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Atrial fibrillation diagnosed after stroke and dementia risk: cohort study of first-ever ischaemic stroke patients aged 65 or older

Krawczyk M, Fridman S, Cheng Y, Fang J, Saposnik G, Sposato LA. Europace. 2019; Sep 18 [Epub ahead of print]. DOI: 10.1093/europace/euz237.


Aims — Atrial fibrillation (AF) is a risk factor for dementia among ischaemic stroke patients in whom the AF was known before the stroke (KAF). Atrial fibrillation detected after stroke (AFDAS) has a different profile compared to KAF, including less frequent cardiovascular comorbidities and lower CHA2-DS2-VASC scores. Currently, it is unknown if AFDAS is also associated with increased dementia risk. We assessed the association between AFDAS and the incident risk of dementia. We also evaluated whether the use of oral anticoagulants (OAC) was associated with lower dementia risk among AFDAS patients.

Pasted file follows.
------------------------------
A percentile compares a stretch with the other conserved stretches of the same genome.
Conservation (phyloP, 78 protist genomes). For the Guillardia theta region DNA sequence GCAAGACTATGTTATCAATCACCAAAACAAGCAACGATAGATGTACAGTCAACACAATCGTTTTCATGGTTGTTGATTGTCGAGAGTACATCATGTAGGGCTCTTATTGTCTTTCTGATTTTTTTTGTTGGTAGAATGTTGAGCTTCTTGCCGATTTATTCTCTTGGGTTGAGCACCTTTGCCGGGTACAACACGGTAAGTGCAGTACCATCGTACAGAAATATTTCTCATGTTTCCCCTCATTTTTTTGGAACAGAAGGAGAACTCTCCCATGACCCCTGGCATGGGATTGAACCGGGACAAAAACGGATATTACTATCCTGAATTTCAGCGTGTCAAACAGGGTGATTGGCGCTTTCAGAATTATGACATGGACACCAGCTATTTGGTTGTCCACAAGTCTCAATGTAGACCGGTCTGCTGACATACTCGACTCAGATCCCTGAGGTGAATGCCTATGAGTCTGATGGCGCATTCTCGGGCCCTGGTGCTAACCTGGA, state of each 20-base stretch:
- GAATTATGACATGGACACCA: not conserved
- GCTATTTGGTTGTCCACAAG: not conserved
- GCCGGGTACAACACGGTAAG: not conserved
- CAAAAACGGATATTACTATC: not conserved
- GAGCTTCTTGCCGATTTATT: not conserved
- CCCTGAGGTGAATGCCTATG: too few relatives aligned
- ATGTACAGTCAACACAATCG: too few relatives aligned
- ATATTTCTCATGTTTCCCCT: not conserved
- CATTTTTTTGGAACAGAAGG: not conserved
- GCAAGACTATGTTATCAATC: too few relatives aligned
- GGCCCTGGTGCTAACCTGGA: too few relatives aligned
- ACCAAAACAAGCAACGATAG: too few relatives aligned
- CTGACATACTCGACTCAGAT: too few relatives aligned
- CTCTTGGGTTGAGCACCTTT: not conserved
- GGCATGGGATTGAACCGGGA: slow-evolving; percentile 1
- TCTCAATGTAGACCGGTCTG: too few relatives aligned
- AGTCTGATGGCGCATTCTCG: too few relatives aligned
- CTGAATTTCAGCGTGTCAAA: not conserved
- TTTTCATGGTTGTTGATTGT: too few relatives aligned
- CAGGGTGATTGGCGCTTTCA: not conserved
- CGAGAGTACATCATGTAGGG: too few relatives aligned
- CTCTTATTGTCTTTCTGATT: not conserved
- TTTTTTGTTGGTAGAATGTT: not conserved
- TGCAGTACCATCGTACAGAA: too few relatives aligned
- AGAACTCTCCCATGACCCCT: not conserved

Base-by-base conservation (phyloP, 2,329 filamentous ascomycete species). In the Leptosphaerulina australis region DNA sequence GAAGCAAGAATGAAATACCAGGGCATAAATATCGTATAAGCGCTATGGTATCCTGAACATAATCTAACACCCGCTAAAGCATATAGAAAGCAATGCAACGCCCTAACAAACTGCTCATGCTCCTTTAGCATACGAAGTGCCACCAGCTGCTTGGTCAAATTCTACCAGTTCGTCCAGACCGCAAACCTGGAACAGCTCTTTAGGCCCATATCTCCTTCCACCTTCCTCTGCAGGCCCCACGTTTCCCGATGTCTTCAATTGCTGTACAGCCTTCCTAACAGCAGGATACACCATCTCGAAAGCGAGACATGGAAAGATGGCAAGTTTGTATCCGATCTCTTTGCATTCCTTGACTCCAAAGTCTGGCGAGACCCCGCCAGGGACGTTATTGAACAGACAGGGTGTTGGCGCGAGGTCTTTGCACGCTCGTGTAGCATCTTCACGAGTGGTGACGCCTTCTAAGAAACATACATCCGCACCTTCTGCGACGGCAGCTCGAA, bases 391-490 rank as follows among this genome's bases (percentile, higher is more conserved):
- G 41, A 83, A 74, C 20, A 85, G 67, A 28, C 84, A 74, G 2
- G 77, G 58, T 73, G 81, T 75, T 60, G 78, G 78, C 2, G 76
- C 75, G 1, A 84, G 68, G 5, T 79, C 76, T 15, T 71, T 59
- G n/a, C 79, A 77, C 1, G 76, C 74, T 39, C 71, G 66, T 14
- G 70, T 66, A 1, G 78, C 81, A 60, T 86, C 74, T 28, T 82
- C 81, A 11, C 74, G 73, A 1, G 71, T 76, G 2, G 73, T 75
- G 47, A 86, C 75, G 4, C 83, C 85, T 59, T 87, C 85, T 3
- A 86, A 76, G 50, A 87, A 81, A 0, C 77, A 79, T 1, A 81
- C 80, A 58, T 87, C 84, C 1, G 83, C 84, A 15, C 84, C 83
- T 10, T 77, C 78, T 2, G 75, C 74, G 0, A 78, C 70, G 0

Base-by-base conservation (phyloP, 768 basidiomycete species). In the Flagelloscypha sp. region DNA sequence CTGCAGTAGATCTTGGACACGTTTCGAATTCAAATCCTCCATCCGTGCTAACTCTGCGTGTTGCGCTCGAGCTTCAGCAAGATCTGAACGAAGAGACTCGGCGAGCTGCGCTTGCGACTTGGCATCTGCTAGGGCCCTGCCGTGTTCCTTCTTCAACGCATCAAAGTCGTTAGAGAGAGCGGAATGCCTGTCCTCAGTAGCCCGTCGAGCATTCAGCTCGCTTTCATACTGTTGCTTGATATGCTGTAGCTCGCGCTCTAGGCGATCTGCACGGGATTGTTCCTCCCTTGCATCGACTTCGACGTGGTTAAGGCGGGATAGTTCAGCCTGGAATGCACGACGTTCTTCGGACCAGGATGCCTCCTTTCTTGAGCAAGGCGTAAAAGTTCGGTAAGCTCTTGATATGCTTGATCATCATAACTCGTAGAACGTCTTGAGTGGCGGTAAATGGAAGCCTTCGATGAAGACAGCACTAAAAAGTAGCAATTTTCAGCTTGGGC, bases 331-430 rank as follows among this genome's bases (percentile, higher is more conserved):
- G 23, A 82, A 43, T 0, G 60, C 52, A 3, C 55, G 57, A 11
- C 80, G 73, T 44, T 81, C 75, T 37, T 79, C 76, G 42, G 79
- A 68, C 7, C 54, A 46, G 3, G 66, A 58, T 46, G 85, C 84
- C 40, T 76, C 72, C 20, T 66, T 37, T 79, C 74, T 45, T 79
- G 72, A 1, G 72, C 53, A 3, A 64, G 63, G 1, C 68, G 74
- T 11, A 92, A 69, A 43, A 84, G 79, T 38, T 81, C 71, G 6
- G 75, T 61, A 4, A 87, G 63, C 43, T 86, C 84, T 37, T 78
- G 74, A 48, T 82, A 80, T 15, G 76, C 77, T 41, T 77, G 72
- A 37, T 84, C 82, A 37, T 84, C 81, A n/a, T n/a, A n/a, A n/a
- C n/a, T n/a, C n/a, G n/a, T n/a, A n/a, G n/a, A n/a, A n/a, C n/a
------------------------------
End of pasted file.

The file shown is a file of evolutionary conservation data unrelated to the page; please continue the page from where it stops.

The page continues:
Methods and Results — In this cohort study, we classified 9791 first-ever ischaemic stroke patients from the Ontario Stroke Registry into four groups: (i) No AF, (ii) KAF, (iii) Inpatient AFDAS (diagnosed during admission), and (iv) Outpatient AFDAS (diagnosed after discharge). We used multivariable Cox proportional models to estimate hazard ratios (HR) for the association between AFDAS and incident dementia risk. Dementia was determined through administrative datasets based on previously validated algorithms. In adjusted analyses, the dementia risk was higher for inpatient AFDAS [HR 1.78, 95% confidence interval (CI) 1.51-2.10] and outpatient AFDAS (HR 1.74, 95% CI 1.47-2.05) relative to no AF. Oral anticoagulants use was associated with lower dementia risk among patients with inpatient AFDAS (HR 0.58, 95% CI 0.43-0.79) and outpatient AFDAS (HR 0.60, 95% CI 0.43-0.83).

Conclusion — Atrial fibrillation detected after stroke was independently associated with higher risk of dementia relative to no AF. Among patients with AFDAS, the use of OACs was associated with lower dementia risk.

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